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The flagship feature of this suppressor is the retention system. Silencerco’s Active Spring Retention (ASR) System makes this suppressor compatible with a variety of flash hiders, muzzle brakes, and direct-thread mounts. So, this is a great suppressor for anyone who wants to use a single suppressor for multiple rifles.
And, with subsonic ammunition, this suppressor reduces the sound signature to 132 decibels, which is hearing safe.
Additionally, this suppressor is constructed from stellite cobalt-chromium alloy and stainless steel, which provides optimum corrosion resistance. And, the angled Hoplon baffle design redirects gas to the outside of the baffles to reduce carbon fouling. Both these features extend this suppressor’s lifespan and make for less frequent cleanings.
Lastly, this Silencerco model is rated for full-auto fire. But, even if you don’t have a full-auto rifle, the added durability makes it even more resilient in semi-auto operation.
Unfortunately, all the functionality requires some hardware. So, this suppressor measures 10 inches long, which can be a bit much on longer barrels. This suppressor is best for short-barreled rifles.
But, the longevity and performance are an especially great value for the money.
- Compatible with a variety of flash hiders, muzzle brakes, and direct-thread mounts.
- Reduces sound signature to hearing safe levels.
- Construction materials and baffle design extend service life and cleaning intervals.
- Full-auto rated.
- Adds quite a bit of length to your barrel.
6. Gemtech HVT-QD Suppressor
Tactical 300 Blackout Suppressor
The Gemtech HVT-QD Suppressor is quiet, yes. But, it also has a few extra features that make it ideal for tactical operations.
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First, the noise reduction is 30db, which brings the sound level to hearing safe. And, with proper .300 BLK ammunition, the sound of the bullet in flight is enough to mask the sound signature. In short, this is a really quiet suppressor.
On the outside, this can is cerakoted. It’s a thick, durable finish that reduces visible light glare and the visible IR signature. You could easily add this suppressor to your kit without painting it.
This suppressor is compatible with Gemtech’s quick detach system, which might be the simplest quick detach system on the market. The quick detach mount threads onto the barrel. Then, the suppressor attaches and detaches quickly with a fast, one-handed movement. Unfortunately, the QD adaptor is sold separately.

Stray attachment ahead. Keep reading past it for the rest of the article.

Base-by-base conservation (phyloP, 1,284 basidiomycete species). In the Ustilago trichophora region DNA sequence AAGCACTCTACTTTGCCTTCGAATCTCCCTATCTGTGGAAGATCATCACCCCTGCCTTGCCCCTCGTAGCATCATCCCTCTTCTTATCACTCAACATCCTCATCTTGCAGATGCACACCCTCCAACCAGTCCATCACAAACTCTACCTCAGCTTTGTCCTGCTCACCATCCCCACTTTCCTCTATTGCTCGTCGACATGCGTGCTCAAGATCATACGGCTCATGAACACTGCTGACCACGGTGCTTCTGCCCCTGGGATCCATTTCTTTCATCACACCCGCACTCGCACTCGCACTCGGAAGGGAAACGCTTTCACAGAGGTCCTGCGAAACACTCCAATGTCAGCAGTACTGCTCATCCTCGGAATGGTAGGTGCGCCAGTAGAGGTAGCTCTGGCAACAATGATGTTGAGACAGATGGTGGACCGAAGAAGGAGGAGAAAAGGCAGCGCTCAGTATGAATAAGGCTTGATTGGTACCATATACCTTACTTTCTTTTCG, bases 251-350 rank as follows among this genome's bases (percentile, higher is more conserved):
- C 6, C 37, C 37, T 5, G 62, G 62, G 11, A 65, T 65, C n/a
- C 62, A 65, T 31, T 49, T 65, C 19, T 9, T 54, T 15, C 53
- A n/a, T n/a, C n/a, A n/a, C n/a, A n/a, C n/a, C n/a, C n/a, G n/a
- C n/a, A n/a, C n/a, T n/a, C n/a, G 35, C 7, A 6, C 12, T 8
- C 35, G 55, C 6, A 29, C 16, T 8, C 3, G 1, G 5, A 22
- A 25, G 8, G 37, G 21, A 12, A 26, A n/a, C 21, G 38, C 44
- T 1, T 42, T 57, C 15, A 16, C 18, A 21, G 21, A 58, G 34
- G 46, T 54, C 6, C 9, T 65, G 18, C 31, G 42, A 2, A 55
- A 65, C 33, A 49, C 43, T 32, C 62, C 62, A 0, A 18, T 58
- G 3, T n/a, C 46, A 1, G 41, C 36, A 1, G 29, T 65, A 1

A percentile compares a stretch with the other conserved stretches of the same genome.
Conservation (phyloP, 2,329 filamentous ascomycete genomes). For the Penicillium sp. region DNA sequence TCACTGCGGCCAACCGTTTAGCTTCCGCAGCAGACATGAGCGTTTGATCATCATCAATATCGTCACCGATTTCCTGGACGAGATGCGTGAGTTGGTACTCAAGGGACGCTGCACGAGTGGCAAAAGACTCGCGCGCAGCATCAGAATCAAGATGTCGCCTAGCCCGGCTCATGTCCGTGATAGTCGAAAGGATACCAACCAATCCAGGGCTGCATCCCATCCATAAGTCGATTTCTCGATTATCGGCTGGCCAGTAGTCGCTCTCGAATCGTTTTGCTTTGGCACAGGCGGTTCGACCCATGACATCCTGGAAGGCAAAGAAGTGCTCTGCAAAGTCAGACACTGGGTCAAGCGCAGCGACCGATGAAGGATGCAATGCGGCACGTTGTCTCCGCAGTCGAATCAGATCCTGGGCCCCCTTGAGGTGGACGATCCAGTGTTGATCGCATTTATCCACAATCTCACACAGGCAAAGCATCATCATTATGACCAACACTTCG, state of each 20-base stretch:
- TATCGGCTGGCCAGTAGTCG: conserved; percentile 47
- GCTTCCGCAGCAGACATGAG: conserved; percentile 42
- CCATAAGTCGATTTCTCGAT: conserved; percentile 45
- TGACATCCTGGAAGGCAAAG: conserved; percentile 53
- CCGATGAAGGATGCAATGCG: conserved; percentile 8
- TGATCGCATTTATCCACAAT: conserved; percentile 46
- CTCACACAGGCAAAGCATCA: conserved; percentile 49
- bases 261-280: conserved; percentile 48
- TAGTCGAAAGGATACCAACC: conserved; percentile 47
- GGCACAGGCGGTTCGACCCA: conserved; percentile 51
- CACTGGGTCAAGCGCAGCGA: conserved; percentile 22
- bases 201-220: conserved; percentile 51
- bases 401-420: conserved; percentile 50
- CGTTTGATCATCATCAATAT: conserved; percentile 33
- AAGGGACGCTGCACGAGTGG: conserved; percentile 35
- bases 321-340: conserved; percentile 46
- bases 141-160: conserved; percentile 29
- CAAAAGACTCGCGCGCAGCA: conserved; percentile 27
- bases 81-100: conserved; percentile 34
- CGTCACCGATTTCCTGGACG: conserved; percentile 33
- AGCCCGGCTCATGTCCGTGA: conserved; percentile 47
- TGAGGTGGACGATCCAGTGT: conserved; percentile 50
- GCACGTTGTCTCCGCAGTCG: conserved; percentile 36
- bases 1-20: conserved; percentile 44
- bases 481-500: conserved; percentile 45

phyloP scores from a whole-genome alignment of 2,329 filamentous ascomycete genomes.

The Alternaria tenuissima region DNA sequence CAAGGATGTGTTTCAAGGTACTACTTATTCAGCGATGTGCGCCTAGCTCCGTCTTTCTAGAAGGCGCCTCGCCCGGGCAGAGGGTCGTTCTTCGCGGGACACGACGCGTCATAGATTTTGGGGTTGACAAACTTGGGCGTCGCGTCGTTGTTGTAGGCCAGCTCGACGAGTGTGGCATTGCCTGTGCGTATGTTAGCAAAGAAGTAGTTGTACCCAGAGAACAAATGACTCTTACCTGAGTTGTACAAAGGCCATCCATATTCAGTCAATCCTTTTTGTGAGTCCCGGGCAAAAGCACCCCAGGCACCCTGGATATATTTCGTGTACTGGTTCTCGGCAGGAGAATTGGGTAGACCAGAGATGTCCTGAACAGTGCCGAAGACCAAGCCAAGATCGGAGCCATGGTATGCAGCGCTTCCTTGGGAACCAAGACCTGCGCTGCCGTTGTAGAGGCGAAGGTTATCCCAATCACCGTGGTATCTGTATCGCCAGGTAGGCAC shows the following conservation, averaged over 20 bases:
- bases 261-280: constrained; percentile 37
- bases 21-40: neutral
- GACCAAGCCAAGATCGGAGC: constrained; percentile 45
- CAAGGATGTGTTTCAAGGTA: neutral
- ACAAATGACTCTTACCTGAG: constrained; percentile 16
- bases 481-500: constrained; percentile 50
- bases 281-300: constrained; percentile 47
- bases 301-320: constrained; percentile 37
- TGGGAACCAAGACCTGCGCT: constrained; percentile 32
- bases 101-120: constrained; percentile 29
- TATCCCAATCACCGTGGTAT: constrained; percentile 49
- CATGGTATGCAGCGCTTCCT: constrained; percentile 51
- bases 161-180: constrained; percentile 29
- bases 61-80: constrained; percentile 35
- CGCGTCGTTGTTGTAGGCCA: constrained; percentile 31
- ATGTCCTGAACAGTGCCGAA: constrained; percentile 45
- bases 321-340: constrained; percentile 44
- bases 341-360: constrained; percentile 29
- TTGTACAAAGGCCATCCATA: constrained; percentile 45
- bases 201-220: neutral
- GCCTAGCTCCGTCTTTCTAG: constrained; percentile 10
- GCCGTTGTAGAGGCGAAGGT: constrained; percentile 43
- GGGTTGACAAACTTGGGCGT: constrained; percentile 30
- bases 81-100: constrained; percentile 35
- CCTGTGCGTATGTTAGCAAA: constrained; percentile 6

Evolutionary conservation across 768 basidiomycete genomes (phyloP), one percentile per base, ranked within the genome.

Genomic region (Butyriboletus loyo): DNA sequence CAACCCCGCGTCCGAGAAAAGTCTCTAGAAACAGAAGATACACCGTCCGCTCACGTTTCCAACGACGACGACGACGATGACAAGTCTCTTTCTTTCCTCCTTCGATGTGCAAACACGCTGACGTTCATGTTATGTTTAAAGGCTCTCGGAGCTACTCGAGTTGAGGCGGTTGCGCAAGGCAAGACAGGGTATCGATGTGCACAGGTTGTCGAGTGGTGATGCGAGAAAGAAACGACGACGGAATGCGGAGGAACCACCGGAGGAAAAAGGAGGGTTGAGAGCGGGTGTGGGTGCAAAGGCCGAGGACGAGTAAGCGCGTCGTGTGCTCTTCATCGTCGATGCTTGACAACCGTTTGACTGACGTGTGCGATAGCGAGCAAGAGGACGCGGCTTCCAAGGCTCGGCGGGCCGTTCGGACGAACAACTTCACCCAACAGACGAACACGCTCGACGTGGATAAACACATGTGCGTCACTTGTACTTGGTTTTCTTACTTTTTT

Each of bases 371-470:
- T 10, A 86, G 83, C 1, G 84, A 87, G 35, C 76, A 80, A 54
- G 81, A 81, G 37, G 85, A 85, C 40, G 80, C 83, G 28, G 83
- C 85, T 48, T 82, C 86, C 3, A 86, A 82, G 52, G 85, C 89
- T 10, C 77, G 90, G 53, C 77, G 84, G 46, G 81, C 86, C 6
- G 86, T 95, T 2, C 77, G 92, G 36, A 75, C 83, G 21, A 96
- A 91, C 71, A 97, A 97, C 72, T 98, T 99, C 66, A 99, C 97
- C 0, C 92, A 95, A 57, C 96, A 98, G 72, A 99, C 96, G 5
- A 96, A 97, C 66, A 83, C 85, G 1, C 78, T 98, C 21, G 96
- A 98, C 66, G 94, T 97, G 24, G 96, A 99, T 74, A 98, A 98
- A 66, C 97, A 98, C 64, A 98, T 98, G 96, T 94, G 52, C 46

Also, this is not a compact suppressor. The overall length is 9.2 inches. So, it’s best for short-barreled rifles. Otherwise, it can be a bit unwieldy.
All in all, this might not be the smallest muzzle device, but the performance more than makes up for it. Equipping this suppressor will surely give your blackout rifle an outstanding shooting accuracy.
Aside from suppressors, hearing protection must also be equipped to reduce the noise and avoid unwanted injuries.
- Excellent sound signature reduction.
- Thick, durable cerakote finish improves corrosion and wear resistance.
- Exterior finish reduces visible IR signature.
- Quick detach system is incredibly simple and easy to use.
- Quick detach mount is not included.
- Not compact at all.
7. Dead Air Armament Sandman-S Suppressor
Compact 300 Blackout Suppressor
The Dead Air Armament Sandman-S Suppressor is one of the shortest 300 Blackout suppressors on the market. And, it sacrifices very little performance to get a more compact form factor.
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Right up front, this suppressor is just 6.8 inches long, and weighs 18.5 ounces. So, it’s short and light. This is ideal for full-length rifles and those who need to run a lot of accessories on their forend.
And, even though it’s small, it still reduces the sound signature to hearing safe levels (though just barely), if you use subsonic ammunition. However, this suppressor is not hearing safe with 7.62 or .308 rounds.
The baffles are made of stellite and welded into a solid core for maximum durability. And, the end cap is replaceable, in case you drop your suppressor and ding the muzzle or get a baffle strike.
Lastly, the Dead Air quick detach system is quick and easy to use. And, the secure locking mechanism reduces point-of-impact shift and maintains your rifles precision, with or without the suppressor.